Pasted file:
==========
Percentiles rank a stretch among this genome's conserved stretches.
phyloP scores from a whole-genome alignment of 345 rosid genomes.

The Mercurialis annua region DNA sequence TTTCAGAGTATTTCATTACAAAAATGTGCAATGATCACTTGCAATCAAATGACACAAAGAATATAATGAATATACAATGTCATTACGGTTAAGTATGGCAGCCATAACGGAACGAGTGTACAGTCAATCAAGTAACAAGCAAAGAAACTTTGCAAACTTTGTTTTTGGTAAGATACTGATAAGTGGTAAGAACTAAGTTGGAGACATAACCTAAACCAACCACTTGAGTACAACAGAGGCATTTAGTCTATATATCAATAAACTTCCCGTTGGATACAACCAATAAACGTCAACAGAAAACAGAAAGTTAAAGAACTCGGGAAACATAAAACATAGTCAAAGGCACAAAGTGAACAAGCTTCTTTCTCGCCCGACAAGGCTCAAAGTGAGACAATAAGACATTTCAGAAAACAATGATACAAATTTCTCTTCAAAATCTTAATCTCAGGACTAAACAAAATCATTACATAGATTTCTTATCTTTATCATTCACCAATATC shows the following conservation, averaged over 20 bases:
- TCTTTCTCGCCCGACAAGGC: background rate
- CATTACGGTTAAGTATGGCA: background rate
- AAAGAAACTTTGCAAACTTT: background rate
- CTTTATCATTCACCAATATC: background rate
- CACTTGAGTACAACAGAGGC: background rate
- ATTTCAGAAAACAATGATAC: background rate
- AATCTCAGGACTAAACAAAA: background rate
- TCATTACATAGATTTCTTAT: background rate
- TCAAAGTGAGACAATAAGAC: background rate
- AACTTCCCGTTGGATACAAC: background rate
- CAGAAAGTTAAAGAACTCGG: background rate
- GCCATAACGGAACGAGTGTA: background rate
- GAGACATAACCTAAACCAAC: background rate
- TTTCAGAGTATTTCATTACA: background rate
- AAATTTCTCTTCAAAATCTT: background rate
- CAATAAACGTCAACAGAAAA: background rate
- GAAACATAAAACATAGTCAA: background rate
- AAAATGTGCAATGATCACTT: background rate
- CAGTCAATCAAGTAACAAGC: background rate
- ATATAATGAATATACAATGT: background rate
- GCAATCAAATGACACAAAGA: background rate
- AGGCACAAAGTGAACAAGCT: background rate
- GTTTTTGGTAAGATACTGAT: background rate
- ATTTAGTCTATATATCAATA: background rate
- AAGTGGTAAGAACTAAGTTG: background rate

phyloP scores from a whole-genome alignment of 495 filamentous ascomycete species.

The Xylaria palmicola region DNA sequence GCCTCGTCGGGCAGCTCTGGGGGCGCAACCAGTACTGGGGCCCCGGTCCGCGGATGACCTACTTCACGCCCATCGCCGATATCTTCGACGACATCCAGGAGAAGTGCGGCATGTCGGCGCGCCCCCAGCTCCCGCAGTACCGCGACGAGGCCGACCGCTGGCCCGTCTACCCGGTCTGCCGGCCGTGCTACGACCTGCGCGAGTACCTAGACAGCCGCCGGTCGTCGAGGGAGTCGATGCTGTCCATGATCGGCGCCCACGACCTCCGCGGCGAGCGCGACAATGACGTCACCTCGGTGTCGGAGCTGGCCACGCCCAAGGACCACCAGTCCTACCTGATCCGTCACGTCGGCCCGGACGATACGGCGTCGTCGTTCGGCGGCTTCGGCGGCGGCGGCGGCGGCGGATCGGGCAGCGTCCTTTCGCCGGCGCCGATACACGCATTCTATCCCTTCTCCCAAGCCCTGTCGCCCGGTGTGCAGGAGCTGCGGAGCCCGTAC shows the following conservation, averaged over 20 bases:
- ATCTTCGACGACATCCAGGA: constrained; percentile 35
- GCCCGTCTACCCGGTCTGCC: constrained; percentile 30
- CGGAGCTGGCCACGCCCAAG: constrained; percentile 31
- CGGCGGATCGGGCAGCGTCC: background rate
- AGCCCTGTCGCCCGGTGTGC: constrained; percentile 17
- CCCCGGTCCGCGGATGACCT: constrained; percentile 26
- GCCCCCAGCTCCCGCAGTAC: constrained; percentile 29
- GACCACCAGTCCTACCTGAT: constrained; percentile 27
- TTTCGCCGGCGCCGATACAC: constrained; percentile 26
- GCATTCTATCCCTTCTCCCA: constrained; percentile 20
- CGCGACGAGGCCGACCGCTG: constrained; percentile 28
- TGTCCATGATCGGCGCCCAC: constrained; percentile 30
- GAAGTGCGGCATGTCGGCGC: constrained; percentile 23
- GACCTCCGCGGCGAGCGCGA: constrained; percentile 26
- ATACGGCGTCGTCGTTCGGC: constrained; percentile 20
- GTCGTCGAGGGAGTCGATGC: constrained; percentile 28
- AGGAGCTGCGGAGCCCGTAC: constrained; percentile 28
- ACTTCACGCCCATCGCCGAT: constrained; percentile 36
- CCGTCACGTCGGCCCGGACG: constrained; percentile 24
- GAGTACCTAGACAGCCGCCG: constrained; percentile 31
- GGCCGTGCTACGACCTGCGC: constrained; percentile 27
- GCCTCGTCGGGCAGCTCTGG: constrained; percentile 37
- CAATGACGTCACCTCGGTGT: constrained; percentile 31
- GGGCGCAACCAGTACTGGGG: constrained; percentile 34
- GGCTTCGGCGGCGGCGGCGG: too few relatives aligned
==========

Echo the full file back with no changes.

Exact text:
Percentiles rank a stretch among this genome's conserved stretches.
phyloP scores from a whole-genome alignment of 345 rosid genomes.

The Mercurialis annua region DNA sequence TTTCAGAGTATTTCATTACAAAAATGTGCAATGATCACTTGCAATCAAATGACACAAAGAATATAATGAATATACAATGTCATTACGGTTAAGTATGGCAGCCATAACGGAACGAGTGTACAGTCAATCAAGTAACAAGCAAAGAAACTTTGCAAACTTTGTTTTTGGTAAGATACTGATAAGTGGTAAGAACTAAGTTGGAGACATAACCTAAACCAACCACTTGAGTACAACAGAGGCATTTAGTCTATATATCAATAAACTTCCCGTTGGATACAACCAATAAACGTCAACAGAAAACAGAAAGTTAAAGAACTCGGGAAACATAAAACATAGTCAAAGGCACAAAGTGAACAAGCTTCTTTCTCGCCCGACAAGGCTCAAAGTGAGACAATAAGACATTTCAGAAAACAATGATACAAATTTCTCTTCAAAATCTTAATCTCAGGACTAAACAAAATCATTACATAGATTTCTTATCTTTATCATTCACCAATATC shows the following conservation, averaged over 20 bases:
- TCTTTCTCGCCCGACAAGGC: background rate
- CATTACGGTTAAGTATGGCA: background rate
- AAAGAAACTTTGCAAACTTT: background rate
- CTTTATCATTCACCAATATC: background rate
- CACTTGAGTACAACAGAGGC: background rate
- ATTTCAGAAAACAATGATAC: background rate
- AATCTCAGGACTAAACAAAA: background rate
- TCATTACATAGATTTCTTAT: background rate
- TCAAAGTGAGACAATAAGAC: background rate
- AACTTCCCGTTGGATACAAC: background rate
- CAGAAAGTTAAAGAACTCGG: background rate
- GCCATAACGGAACGAGTGTA: background rate
- GAGACATAACCTAAACCAAC: background rate
- TTTCAGAGTATTTCATTACA: background rate
- AAATTTCTCTTCAAAATCTT: background rate
- CAATAAACGTCAACAGAAAA: background rate
- GAAACATAAAACATAGTCAA: background rate
- AAAATGTGCAATGATCACTT: background rate
- CAGTCAATCAAGTAACAAGC: background rate
- ATATAATGAATATACAATGT: background rate
- GCAATCAAATGACACAAAGA: background rate
- AGGCACAAAGTGAACAAGCT: background rate
- GTTTTTGGTAAGATACTGAT: background rate
- ATTTAGTCTATATATCAATA: background rate
- AAGTGGTAAGAACTAAGTTG: background rate

phyloP scores from a whole-genome alignment of 495 filamentous ascomycete species.

The Xylaria palmicola region DNA sequence GCCTCGTCGGGCAGCTCTGGGGGCGCAACCAGTACTGGGGCCCCGGTCCGCGGATGACCTACTTCACGCCCATCGCCGATATCTTCGACGACATCCAGGAGAAGTGCGGCATGTCGGCGCGCCCCCAGCTCCCGCAGTACCGCGACGAGGCCGACCGCTGGCCCGTCTACCCGGTCTGCCGGCCGTGCTACGACCTGCGCGAGTACCTAGACAGCCGCCGGTCGTCGAGGGAGTCGATGCTGTCCATGATCGGCGCCCACGACCTCCGCGGCGAGCGCGACAATGACGTCACCTCGGTGTCGGAGCTGGCCACGCCCAAGGACCACCAGTCCTACCTGATCCGTCACGTCGGCCCGGACGATACGGCGTCGTCGTTCGGCGGCTTCGGCGGCGGCGGCGGCGGCGGATCGGGCAGCGTCCTTTCGCCGGCGCCGATACACGCATTCTATCCCTTCTCCCAAGCCCTGTCGCCCGGTGTGCAGGAGCTGCGGAGCCCGTAC shows the following conservation, averaged over 20 bases:
- ATCTTCGACGACATCCAGGA: constrained; percentile 35
- GCCCGTCTACCCGGTCTGCC: constrained; percentile 30
- CGGAGCTGGCCACGCCCAAG: constrained; percentile 31
- CGGCGGATCGGGCAGCGTCC: background rate
- AGCCCTGTCGCCCGGTGTGC: constrained; percentile 17
- CCCCGGTCCGCGGATGACCT: constrained; percentile 26
- GCCCCCAGCTCCCGCAGTAC: constrained; percentile 29
- GACCACCAGTCCTACCTGAT: constrained; percentile 27
- TTTCGCCGGCGCCGATACAC: constrained; percentile 26
- GCATTCTATCCCTTCTCCCA: constrained; percentile 20
- CGCGACGAGGCCGACCGCTG: constrained; percentile 28
- TGTCCATGATCGGCGCCCAC: constrained; percentile 30
- GAAGTGCGGCATGTCGGCGC: constrained; percentile 23
- GACCTCCGCGGCGAGCGCGA: constrained; percentile 26
- ATACGGCGTCGTCGTTCGGC: constrained; percentile 20
- GTCGTCGAGGGAGTCGATGC: constrained; percentile 28
- AGGAGCTGCGGAGCCCGTAC: constrained; percentile 28
- ACTTCACGCCCATCGCCGAT: constrained; percentile 36
- CCGTCACGTCGGCCCGGACG: constrained; percentile 24
- GAGTACCTAGACAGCCGCCG: constrained; percentile 31
- GGCCGTGCTACGACCTGCGC: constrained; percentile 27
- GCCTCGTCGGGCAGCTCTGG: constrained; percentile 37
- CAATGACGTCACCTCGGTGT: constrained; percentile 31
- GGGCGCAACCAGTACTGGGG: constrained; percentile 34
- GGCTTCGGCGGCGGCGGCGG: too few relatives aligned